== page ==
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Photo by Alexa Mazzarello on Unsplash

Mayhem Monday: Advice to Writers–Keep Going!

Overwhelmingly insignificant. Those are the words that I wrote down. It was the only way I could think of to describe how a beginning writer feels when she’s trying to gain her footing on this overpopulated landscape where writers come a dime a dozen! What sets me apart? What makes me different? Special? Worthy of attention? These are the kinds of questions a writer asks each time she sits down to write. Perhaps these are the questions that others ask as they set out to make their mark in the world as well—singers, artists, athletes—all those whose gifts feel special to them and to their loved ones, but look so pale in comparison to the esteemed greats of society–those who have achieved the highest heights and honors in their class, whose garments we can only hope to graze with the tips of our fingers in a crowded street if we’re lucky.

It’s hard when you’re buried under a mountain of crumpled papers and unfinished manuscripts, and discouraging when the rejection slips come in faster than the book proposals that go out. It’s demoralizing to sit, shivering in the corner of crowded coffee shops, pleading with God for inspiration while trying to tune out the distracting chatter as the blank page of the computer screen is mocking you and the blinking cursor keeps time with the fleeting seconds you have left before your other responsibilities invade this small space in time.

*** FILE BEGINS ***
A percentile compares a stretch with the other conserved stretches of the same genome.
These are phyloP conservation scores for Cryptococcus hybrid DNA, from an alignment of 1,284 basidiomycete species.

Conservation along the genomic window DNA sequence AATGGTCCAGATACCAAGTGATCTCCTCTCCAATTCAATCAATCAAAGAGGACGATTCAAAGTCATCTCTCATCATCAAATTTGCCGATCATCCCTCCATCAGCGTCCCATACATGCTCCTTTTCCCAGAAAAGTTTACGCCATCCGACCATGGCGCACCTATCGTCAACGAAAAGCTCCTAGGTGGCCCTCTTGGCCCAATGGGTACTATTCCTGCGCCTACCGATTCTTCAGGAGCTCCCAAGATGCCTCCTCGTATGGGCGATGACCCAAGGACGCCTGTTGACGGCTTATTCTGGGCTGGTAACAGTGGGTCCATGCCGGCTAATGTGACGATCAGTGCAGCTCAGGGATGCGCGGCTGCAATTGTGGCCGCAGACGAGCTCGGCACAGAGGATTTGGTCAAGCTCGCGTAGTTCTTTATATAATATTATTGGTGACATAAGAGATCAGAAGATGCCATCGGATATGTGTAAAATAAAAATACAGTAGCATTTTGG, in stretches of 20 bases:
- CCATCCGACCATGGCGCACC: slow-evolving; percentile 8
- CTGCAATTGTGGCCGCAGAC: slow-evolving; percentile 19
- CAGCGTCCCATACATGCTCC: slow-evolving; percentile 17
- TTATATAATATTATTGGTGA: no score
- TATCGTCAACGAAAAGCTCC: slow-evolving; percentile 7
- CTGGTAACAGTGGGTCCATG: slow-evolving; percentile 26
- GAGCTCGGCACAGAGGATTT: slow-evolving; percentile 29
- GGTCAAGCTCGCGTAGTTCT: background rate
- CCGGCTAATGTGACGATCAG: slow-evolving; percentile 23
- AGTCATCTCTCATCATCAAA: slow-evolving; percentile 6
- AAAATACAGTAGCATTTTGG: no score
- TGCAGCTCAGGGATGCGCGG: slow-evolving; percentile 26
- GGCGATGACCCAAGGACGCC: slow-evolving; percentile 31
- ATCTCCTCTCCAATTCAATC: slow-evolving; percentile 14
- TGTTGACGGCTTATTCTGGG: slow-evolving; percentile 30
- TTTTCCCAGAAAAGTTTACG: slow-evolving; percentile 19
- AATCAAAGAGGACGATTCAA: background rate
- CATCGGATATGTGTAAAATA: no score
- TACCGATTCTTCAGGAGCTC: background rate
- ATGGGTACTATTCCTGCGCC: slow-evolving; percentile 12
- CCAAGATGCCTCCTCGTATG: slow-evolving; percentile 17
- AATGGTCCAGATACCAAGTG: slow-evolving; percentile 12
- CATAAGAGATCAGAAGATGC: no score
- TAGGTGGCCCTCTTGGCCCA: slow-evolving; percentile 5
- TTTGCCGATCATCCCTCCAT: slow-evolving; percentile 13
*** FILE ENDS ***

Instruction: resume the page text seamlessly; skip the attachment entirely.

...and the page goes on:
How, exactly, does one move from the crowded streets of insignificance, obscurity and non-productivity onto the fast track of notoriety, achievement and fecundity? I’ve been listening to some authors’ success stories and the same answer emerges from each one—“keep going,” they say. Keep doing what you’re doing. Keep writing. Easier said than done, huh? But, the consensus is, there’s no magic pill, no easy answer and, unfortunately, no shortcut. There are always exceptions, of course, but for the vast majority, the path to success is an arduous process of putting one foot (or should I say word?) in front of the other and refusing to lose faith. That feeling of insignificance is simply the reality that you’re not the only one who can do this—that is, write stories, articles or books—but it should be countered with another reality: you are the only person who can be you. At the very least, there’s that. So, they say, the trick is to infuse your work with your self—something that is unique to you. Do you know what’s unique about you? (Take this personality test to find out: My Personality)

Rather than focusing on the successes of others, focus on being your best self. Focus on improving as a writer, an artist, an athlete, etc, not so that you can be more like someone else, but so that you can be a better version of yourself. With your own past and future successes in sight you will have less time to drool over the achievements of others and your own significance will loom larger in your eyes. After all, each of us has been given an assignment. Let’s not waste time wondering why someone else’s assignment looks more interesting than ours.